The Most Controversial 89-year-old Man in New York
I’ve just been one-upped by The New York Times, and I’m glad of it.
In October, 2008, I did an essay for The Smart Set in tribute to my favorite “ancient astronaut” theorists, the greatest of which is without question Zecharia Sitchin. About him, I wrote:
The idea goes like this: If you read the Hebrew Bible closely alongside other ancient texts, it becomes clear that the gods they discuss are not really supernatural beings, but are instead extraterrestrials with advanced technology. This means, of course, accepting that the Hebrew shem can be translated as “rocket ship” instead of “name.” Or that the desolation laid on Sodom and Gomorrah was the work of an atom bomb. These beings came to Earth, the thinking goes, genetically altered monkeys to create the human race, and revealed the secrets of civilization. They built giant pyramids and ziggurats as way-stations for their interplanetary activities. Like Olympians, they fought amongst themselves using humans as their proxies. And, of course, they promised to return.
Whether you thought gods were fantasies of the foolish or transcendent truth, Sitchin turns your world upside down. Compared to those views, his is clean and simple, free from metaphysics and murky psychology. It assumes only things perfectly understandable to 20th-century folks—rockets, genetics, nukes, and UFOs—that are more suggestive of science than religion. The ancients weren’t, after all, living amidst delusion or special grace. They wrote down what they saw, but only today can we piece together what really happened.
My big reason for doing the article, truth be told, was to have an excuse to try and meet Mr. Sitchin. I knew he lives in New York City, in what I imagined to be the kind of cavernous, rent-controlled, junk-filled apartment that is the natural habitat of old fogies who moved here back when Manhattan real estate was still affordable. I wrote to him, by way of an associate of his who uses email, but unfortunately all I got back were the tiniest replies scrawled on the bottom of the page full of questions I sent. Among them: “For personal reasons, I am unable to grant/do interviews.”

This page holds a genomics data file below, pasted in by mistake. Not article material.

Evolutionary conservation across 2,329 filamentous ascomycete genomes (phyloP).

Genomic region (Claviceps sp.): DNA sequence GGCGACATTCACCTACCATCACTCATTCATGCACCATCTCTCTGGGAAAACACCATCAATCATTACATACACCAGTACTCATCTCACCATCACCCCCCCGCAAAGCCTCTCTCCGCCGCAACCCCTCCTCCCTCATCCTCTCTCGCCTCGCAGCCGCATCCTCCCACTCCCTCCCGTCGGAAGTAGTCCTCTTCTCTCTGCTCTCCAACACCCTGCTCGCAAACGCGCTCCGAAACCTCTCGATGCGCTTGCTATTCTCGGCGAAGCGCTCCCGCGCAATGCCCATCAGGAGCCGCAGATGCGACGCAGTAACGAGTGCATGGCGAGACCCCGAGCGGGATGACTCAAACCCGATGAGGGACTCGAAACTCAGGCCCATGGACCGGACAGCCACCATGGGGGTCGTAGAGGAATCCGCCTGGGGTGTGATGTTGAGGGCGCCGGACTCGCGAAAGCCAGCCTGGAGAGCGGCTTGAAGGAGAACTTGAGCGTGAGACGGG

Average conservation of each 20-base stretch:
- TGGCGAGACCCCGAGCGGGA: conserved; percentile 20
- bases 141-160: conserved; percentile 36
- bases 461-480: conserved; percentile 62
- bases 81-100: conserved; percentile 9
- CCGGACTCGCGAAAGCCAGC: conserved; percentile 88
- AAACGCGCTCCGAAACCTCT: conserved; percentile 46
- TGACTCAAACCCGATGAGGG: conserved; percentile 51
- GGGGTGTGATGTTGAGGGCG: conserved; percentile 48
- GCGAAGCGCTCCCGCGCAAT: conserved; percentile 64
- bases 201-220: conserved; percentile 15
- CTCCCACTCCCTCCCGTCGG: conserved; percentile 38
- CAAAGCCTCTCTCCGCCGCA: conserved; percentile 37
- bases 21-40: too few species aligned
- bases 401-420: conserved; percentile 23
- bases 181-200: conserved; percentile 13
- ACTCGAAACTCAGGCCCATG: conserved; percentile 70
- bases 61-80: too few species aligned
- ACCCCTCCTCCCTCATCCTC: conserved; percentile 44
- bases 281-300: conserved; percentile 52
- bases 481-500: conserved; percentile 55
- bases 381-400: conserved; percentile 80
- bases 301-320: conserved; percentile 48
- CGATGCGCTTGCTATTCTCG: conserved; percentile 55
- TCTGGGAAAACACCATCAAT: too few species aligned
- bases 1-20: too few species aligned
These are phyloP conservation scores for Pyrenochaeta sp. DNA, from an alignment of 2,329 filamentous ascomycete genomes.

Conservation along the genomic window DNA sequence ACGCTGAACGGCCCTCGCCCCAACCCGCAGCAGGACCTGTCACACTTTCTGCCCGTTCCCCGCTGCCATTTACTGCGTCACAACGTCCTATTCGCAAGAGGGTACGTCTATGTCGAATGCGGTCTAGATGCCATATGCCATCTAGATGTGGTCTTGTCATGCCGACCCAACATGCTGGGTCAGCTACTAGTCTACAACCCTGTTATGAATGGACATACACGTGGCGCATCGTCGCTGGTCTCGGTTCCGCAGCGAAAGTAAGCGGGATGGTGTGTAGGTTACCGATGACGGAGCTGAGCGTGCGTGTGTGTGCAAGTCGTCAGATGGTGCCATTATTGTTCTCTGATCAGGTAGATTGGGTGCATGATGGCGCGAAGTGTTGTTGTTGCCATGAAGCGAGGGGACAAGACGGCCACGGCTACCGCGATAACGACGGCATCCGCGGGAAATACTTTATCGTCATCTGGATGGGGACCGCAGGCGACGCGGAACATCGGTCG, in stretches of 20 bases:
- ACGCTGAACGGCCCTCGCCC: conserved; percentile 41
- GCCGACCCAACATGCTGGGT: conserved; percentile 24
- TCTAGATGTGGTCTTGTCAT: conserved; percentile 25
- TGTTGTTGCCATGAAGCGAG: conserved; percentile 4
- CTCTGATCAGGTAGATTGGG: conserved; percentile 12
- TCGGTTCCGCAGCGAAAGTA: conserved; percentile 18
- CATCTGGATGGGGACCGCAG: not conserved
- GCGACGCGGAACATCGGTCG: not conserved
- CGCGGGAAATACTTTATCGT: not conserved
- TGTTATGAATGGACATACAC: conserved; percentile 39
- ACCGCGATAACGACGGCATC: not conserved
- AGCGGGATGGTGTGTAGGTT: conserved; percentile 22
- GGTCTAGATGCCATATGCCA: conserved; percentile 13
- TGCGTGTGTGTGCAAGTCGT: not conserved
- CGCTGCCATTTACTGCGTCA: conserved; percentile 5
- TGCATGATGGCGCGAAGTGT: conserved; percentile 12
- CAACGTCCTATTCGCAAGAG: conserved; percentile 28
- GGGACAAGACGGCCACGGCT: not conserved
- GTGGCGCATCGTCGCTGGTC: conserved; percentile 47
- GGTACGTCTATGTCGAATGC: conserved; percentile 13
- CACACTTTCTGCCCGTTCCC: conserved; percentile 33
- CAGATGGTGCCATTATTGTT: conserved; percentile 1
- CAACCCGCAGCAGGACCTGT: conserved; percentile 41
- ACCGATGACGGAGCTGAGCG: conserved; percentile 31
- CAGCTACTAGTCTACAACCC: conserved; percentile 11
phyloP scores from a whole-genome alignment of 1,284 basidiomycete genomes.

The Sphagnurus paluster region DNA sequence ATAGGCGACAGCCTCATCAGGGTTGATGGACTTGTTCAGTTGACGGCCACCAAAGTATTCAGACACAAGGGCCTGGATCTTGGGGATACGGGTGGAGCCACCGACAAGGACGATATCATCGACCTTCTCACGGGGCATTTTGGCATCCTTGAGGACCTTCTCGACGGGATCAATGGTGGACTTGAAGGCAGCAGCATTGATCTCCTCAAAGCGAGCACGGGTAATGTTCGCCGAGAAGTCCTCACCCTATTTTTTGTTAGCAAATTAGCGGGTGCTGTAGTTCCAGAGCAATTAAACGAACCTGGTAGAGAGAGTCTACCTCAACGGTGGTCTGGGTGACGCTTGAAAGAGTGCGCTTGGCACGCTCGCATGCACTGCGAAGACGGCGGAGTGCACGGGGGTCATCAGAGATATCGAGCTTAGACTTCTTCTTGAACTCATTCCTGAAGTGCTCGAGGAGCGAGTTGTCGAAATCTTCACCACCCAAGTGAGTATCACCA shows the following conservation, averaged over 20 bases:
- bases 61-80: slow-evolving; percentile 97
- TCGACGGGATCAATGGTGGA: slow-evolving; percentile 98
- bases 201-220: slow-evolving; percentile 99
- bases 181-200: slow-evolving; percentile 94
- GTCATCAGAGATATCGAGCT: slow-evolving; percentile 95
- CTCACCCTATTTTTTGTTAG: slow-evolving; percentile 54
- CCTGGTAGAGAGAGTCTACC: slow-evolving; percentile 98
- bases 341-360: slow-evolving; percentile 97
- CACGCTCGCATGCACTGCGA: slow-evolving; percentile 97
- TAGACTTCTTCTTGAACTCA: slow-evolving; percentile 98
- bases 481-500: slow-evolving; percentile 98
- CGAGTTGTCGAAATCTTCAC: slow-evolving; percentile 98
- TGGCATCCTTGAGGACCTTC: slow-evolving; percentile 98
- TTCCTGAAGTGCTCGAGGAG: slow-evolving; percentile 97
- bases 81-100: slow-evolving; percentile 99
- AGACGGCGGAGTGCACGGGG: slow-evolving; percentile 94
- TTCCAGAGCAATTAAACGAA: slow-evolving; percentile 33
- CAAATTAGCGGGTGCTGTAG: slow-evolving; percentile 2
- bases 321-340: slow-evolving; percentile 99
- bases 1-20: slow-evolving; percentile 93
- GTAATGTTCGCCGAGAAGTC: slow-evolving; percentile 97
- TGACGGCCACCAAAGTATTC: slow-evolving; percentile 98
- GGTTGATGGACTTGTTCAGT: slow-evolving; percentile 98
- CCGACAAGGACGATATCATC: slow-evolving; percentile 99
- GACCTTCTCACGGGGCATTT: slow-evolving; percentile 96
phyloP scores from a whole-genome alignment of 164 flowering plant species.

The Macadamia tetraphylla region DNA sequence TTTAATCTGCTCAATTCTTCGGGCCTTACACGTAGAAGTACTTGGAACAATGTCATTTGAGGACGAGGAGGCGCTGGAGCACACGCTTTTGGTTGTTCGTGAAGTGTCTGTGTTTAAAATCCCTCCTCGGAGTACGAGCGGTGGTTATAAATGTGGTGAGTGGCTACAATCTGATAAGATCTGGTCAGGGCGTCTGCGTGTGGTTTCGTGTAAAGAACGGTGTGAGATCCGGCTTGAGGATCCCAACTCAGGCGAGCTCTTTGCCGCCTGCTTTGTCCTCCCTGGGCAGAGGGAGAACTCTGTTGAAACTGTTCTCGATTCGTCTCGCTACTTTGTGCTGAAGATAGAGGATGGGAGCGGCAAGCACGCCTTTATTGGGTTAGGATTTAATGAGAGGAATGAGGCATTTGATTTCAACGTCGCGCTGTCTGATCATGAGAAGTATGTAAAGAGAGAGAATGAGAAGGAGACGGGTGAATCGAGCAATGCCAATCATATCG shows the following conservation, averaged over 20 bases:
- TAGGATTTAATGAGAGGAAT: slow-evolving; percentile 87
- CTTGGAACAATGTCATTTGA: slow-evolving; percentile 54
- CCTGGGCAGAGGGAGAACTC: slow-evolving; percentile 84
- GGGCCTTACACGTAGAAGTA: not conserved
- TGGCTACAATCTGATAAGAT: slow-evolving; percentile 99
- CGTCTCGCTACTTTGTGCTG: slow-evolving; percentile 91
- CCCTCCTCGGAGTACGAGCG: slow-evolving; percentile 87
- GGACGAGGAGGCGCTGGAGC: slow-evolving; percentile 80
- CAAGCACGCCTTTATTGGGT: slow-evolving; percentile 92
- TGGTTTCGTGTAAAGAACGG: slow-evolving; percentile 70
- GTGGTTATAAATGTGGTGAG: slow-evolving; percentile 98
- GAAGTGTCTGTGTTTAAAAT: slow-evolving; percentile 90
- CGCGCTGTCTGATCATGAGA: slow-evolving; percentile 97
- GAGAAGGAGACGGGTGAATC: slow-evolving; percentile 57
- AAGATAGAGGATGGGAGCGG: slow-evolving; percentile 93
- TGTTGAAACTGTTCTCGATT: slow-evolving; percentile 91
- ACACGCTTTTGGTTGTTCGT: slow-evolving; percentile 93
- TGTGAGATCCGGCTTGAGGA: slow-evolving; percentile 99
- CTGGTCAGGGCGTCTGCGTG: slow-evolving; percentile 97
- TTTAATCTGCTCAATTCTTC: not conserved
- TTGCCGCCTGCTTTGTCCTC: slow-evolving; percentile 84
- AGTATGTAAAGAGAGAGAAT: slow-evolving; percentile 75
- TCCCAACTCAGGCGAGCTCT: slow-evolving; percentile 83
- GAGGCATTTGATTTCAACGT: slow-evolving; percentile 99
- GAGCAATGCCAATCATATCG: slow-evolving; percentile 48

Well, so much for that.
Last night I discovered that The New York Times‘ Corey Kilgannon has gone and done an up-close-and-personal profile of the 89-year-old Sitchin who, on the Upper West Side, “lives alone, in the sprawling prewar apartment he has inhabited for 54 years, maintaining his independence by relying on the infrastructure many Manhattanites take for granted.” Kilgannon rubs his access to this living legend in my face (by “you” he means “me,” meaning Corey, not Nathan—grrr):
So you bring your laptop to his kitchen table, as if to take dictation, and ask what to write about him. He pads slowly to the stove and puts on the kettle.
“Well, you could start by calling me the most controversial 89-year-old man in New York,” Mr. Sitchin says. “Or you could just say I write books. I understand you’ve got to have an opening sentence, but describing my theories in a sentence, or even something like a newspaper article, is impossible. It will make me look silly.”
I’ve got to hand it to him. A job well done. Now go enjoy Kilgannon’s piece, as well as the accompanying video.
Nathan Schneider is an editor of Killing the Buddha and writes about religion, reason, and violence for a variety of publications. He is also a founding editor of Waging Nonviolence. His first two books, published by University of California Press in 2013, are God in Proof: The Story of a Search from the Ancients to the Internet and Thank You, Anarchy: Notes from the Occupy Apocalypse. Visit his website at The Row Boat.